"I do mean that from the moment the abortive woman learns of the presence of the child in her womb, she wishes nothing but evil to come to that child--she wishes, in fact, for the child to cease to live and to be."

That is, in fact, exactly how I felt, abut my own unwanted pregnancy, if you substitute "out of my body" for "evil."

Pentimento said...

Nonetheless, those who counsel abortion-seeking women on the frontlines never (at least in my experience) condemn them for what you point out as their apparent hatred and their bloodlust. An example, from Chris Slattery's EMC workers in the Bronx (the county with the highest abortion rate in America, incidentally, and my former home):

"Women never choose abortion because they feel empowered. Oftentimes, during counseling sessions a deeper issue will become evident.

In a striking example of this, I met a girl who was about as abortion minded as they come - incredibly scared and fragile. After talking for a while we got to the root issue in her decision that she wanted to choose death. Her brother had died about a month ago (approximately the same time she conceived), and this was the reason she was in a pit of despair."

If you scratched the surface of the "I'm not sorry" woman, you might find something that surprised you, perhaps even something that would fill you with compassion for her. In the meantime, be grateful to God that you were raised to know the truth; few are so fortunate.

Red Cardigan said...

Pentimento, I've added another update which I hope clarifies things, but in all honesty I'm a little surprised here. I have great sympathy for women who have been hurt by abortion. That doesn't change the intrinsic reality of the act itself.

Siarlys Jenkins said...

This will strike a few nerves too, but the thoughtful analysis of "hatred" suggests another perspective to me.

A year or two ago, I read an article in Sojourners. It was written by a man who advocated that "overturning Roe v. Wade" was not a very productive pro-life strategy. He went to some lengths to establish his pro-life credentials: his wife had contracted rubella while pregnant. Neither of them ever considered abortion. Their son was born blind, brain-damaged, and lacking a few other normal human capacities.

I respect their right to make that decision, and that they were fully prepared to live up to all the responsibility it entailed. I consider their choice an act of unparalleled cruelty. How could anyone deliberately choose to grow their baby from such blasted and damaged tissue? If there were a therapy to reach into every cell and repair the damage, that would be good. But there isn't.

The usual "pro-life" response is, would I choose to kill a two year old who is similarly damaged? No, they are already here. They are already a person. But, I am not willing to impose upon a yet-to-be-born child a lifetime of preventible suffering by blithely ignoring the savage impact of an infection on fetal tissue. That is, in my view, a kind of hatred and arrogance.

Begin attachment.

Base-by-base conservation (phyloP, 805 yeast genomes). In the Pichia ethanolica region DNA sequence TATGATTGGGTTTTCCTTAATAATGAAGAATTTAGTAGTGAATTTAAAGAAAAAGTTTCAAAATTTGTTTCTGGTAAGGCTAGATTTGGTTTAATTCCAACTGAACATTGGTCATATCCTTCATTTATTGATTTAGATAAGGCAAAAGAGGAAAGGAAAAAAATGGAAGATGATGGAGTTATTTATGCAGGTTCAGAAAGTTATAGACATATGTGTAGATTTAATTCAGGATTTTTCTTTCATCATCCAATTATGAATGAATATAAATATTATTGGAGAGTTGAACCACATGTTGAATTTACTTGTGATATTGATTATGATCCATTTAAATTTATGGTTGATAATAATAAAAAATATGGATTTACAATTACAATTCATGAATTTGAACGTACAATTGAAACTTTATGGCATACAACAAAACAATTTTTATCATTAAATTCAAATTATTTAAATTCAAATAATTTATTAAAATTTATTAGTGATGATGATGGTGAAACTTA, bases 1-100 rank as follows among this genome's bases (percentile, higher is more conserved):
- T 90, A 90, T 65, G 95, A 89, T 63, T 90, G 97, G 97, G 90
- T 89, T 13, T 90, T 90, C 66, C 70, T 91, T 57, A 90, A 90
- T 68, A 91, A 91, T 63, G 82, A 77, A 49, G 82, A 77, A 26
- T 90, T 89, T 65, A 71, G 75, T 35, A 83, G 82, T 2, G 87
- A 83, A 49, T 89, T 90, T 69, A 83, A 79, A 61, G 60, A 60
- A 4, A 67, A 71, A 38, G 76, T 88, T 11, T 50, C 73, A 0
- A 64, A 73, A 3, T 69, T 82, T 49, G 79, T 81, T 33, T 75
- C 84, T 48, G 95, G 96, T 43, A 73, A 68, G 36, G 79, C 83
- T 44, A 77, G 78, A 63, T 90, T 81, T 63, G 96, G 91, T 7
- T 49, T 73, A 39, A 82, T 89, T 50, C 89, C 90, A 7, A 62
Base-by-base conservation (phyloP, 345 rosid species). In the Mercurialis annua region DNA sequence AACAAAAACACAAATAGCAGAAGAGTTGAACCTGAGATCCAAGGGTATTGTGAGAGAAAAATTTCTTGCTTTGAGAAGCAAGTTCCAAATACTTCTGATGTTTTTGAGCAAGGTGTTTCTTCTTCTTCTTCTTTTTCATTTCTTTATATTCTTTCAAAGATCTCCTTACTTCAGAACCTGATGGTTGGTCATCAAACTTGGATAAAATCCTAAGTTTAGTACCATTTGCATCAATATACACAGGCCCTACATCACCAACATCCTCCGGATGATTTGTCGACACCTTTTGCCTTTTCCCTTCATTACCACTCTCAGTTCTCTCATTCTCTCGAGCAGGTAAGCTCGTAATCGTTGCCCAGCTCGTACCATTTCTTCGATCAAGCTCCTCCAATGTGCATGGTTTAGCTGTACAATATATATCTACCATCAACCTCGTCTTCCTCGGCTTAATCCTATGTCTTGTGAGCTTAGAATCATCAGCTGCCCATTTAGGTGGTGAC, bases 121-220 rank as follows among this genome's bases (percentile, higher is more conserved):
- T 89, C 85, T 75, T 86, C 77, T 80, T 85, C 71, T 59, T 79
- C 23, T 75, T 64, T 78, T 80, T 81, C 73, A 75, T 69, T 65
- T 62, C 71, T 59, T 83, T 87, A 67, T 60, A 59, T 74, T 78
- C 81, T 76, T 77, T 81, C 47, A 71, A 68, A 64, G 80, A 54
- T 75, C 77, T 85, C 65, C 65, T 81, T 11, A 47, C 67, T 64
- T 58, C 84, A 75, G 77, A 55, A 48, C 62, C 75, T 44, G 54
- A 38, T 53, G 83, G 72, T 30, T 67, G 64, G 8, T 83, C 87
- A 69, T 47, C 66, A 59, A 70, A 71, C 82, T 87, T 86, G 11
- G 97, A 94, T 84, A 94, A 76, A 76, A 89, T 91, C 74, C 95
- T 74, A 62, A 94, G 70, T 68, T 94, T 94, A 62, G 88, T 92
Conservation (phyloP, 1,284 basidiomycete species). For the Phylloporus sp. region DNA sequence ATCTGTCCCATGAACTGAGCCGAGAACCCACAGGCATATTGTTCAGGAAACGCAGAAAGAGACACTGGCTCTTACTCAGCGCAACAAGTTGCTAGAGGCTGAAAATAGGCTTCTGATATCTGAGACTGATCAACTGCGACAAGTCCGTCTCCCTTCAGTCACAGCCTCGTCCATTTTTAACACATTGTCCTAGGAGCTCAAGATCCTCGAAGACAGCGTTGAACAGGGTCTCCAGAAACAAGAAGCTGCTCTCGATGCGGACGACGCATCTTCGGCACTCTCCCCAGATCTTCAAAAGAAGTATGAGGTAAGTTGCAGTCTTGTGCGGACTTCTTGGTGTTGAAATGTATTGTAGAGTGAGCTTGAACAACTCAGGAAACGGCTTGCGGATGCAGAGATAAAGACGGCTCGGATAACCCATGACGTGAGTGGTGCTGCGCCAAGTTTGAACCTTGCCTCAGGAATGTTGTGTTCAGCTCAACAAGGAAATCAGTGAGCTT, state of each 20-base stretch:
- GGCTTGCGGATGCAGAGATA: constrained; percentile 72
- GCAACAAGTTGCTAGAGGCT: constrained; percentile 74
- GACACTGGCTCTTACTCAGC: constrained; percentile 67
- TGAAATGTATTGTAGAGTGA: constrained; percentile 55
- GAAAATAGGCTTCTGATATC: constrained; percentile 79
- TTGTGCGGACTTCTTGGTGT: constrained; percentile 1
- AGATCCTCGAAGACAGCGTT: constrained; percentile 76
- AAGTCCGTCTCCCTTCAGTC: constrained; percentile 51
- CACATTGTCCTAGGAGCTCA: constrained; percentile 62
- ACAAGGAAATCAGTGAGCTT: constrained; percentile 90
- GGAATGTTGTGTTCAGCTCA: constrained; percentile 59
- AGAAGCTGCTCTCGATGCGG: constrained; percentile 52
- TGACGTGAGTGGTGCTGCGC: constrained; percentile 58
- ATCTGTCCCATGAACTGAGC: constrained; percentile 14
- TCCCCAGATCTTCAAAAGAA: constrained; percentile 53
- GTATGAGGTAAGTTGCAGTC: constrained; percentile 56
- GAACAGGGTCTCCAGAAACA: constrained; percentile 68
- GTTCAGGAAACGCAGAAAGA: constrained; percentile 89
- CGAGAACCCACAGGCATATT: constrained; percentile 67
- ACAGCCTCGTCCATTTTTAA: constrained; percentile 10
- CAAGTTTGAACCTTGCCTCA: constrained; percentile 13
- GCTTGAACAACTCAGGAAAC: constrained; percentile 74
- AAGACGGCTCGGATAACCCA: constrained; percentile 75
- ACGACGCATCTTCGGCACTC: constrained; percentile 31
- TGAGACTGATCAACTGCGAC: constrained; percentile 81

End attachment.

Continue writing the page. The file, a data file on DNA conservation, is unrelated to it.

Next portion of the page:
I can agree that the direct, intentional killing of an innocent person is an act of hatred. I do not agree that aborting badly ravaged fetal tissue, so different from what God intended us to be, due to the unfortunate intervention of a pathogen, is killing, or killing of a person, at all.

Red Cardigan said...

Siarlys, that "badly ravaged fetal tissue" is.their.son.

We're all not what God intended us to be. The Fall changed everything. But "Thou shalt not kill" wasn't, and still isn't, a suggestion.

Nameless Cynic said...

Your problem, dear Erin, is that you start from a flawed premise. And so any conclusion drawn from it is likely to be equally flawed.

Your belief, which is intensely important to you, is that life begins as soon as the sex act is consummated. As soon as the egg is fertilized, that is a human being.

Not everyone believes as you do. There are too many factors under contention, and while you believe this egg/sperm relationship to be an incontestable fact, other people hold other opinions.

But (and this is where things get tricky) you feel very strongly that your opinion is primary, and cancels out all others. And the fact that your opinion is supported by other members of your religion buoys you up, and makes you believe that this is a possibility.

(This, incidentally, is also how the Taliban feel. Just a thought.)

Now, coming from this viewpoint, because a fetus is (in your opinion, but you believe everyone must share it) a human being, then therefore, any "murder" of this "human being" can only come from hatred.

Here's an analogy. It's not a direct correlation (as you'll see), but it's a parallel situation.

You're sitting in a restaurant, enjoying a steak, and a PETA member sits down beside you, fixes you with a bloodshot eyeball, and proceeds to explain that, since you not only allowed that cow to be killed, but are now eating the bloody flesh of the murdered innocent (and their voice rises to a fevered pitch at this stage) you must have hated that cow!

Hatred doesn't enter into the picture, but Mr PETA, who believes firmly in the sanctity of all life, doesn't see it that way. And this colors his perception of how you must believe.

This is extremely similar to the riotously funny belief in the minds of many religious types that atheists must "hate Jesus." Because they hold the belief that Jesus is real, anyone denying that reality must actually know the "truth," and simply be denying it out of hate.

It's an idiotic notion, but you'd be surprised how widespread it seems to be among those on the religious fringes.

Red Cardigan said...